When he writes for TorqueNews.com about the die casting machine used by Tesla, Jeremy Johnson can’t hide the fact that he is impressed. He says, “Tesla is making cars the same way toy cars are manufactured with automation, and it’s like 3D printing!” Adding, “It’s like a Giant High Tech Waffler Maker!”
Tesla may have the biggest die casting machine on earth. However, Musk himself indicates that “Making this work has been / still is super difficult, but it’s a revolution in car body design & production – lighter, tighter, better NVH, higher precision, lower capex, lower unit cost.”
FoundryMag.com, a website that contains news about metal casting technology, provides some insights into Tesla’s reasoning behind its decision to turn to die casting at a massive scale. The site reports that Musk had indicated during an interview “that automotive body design and manufacturing is fraught with inefficiencies because such assemblies involve multiple cast and/or stamped pieces welded or joined together.”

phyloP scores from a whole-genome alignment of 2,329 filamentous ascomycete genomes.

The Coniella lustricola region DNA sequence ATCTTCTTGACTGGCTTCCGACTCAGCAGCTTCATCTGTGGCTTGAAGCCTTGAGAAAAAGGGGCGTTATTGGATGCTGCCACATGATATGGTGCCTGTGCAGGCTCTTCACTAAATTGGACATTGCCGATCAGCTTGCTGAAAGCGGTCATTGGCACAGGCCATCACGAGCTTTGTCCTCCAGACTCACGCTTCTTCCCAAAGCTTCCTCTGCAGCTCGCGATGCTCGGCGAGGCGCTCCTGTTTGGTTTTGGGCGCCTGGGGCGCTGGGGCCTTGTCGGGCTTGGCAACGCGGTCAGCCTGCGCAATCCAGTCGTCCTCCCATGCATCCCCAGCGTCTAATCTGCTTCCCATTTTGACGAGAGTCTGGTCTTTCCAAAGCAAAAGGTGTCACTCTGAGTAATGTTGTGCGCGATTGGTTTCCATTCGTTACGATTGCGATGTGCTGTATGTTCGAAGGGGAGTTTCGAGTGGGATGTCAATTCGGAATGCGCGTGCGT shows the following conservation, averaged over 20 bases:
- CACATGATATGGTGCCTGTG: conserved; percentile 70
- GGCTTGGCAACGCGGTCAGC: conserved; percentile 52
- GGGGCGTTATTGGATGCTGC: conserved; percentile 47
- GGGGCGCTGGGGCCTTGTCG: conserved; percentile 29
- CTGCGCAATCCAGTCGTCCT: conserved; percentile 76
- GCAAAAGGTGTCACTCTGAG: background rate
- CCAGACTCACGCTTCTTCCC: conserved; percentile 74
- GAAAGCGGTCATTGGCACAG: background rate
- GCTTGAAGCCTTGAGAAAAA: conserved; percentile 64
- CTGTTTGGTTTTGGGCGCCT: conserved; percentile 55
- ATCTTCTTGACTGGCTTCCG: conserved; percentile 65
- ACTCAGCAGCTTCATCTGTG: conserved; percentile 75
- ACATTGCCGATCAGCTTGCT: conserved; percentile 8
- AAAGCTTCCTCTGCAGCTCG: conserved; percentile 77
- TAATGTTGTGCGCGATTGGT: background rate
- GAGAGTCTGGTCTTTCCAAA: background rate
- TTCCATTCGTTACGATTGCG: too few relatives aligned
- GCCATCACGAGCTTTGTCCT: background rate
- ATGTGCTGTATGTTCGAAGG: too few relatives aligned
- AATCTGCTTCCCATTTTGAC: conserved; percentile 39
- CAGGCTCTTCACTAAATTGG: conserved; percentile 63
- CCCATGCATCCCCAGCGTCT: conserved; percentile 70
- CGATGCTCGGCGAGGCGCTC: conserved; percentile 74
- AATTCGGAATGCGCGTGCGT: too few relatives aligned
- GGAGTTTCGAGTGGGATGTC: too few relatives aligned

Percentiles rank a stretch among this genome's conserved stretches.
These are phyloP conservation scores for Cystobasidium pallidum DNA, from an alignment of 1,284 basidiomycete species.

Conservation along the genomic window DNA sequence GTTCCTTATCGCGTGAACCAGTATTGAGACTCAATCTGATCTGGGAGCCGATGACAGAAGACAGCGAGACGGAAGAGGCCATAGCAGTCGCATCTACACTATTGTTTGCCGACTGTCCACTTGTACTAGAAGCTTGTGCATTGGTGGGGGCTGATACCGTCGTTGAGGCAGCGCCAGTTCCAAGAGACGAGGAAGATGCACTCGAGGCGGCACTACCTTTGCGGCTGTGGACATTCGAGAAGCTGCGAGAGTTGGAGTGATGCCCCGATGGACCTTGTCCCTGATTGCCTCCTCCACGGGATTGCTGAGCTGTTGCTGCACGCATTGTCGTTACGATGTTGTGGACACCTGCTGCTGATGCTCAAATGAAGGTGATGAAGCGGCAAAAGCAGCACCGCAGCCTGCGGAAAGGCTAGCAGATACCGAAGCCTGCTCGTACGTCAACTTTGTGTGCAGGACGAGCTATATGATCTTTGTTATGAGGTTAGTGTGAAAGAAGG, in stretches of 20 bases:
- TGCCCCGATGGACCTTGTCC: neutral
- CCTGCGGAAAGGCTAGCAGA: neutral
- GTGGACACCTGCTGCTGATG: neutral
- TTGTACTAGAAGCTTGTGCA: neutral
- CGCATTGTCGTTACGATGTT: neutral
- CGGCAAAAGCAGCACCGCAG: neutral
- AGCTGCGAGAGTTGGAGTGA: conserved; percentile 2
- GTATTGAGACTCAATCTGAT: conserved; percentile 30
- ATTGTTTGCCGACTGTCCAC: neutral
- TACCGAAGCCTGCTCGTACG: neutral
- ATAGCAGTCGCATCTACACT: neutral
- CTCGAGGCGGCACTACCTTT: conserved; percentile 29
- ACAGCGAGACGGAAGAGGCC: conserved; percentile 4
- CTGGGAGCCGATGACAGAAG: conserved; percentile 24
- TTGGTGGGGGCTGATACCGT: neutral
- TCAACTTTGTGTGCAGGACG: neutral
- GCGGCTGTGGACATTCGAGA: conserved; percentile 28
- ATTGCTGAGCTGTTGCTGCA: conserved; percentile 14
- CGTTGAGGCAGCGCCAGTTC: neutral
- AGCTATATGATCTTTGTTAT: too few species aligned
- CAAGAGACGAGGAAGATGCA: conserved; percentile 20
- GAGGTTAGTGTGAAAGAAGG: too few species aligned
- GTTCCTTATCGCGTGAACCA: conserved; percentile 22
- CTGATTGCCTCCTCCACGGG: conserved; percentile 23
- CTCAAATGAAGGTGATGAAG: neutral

Size of a Small House
Edward Taylor and Paul Lienert of Reuters.com describe Tesla’s high-pressure die casting machine, called the Gigapress, using the words “size of a small house.”
The Italian company IDRA Srl supplies the machine. The company boasts that it is the “first company worldwide that can offer … Giga Presses on the market.”
If you are wondering why Tesla went to IDRA Srl for the machine, you probably haven’t seen the latter’s innovative goals:
- Create solutions for the hydraulic plant that can save energy consumption by up to 40%.
- Make it possible to manufacture large structural castings with thinner walls by enabling more stable injection conditions in all phases.
- Improving aesthetics and modularity by introducing a deep evolution in the body of cars.
- Making it simpler to commission machines at the client’s premises by developing novel architectures for the “die casting cell with a central control hub monitoring the press and all other peripheral equipment.”
Thomas Fritsch, Chief Editor at Foundry-Planet.com, says that “Gigapress is not just XXL, it signals the new way of thinking in die casting.”
How Does the Gigapress Help Tesla Make Simpler Lighter Cheaper Teslas?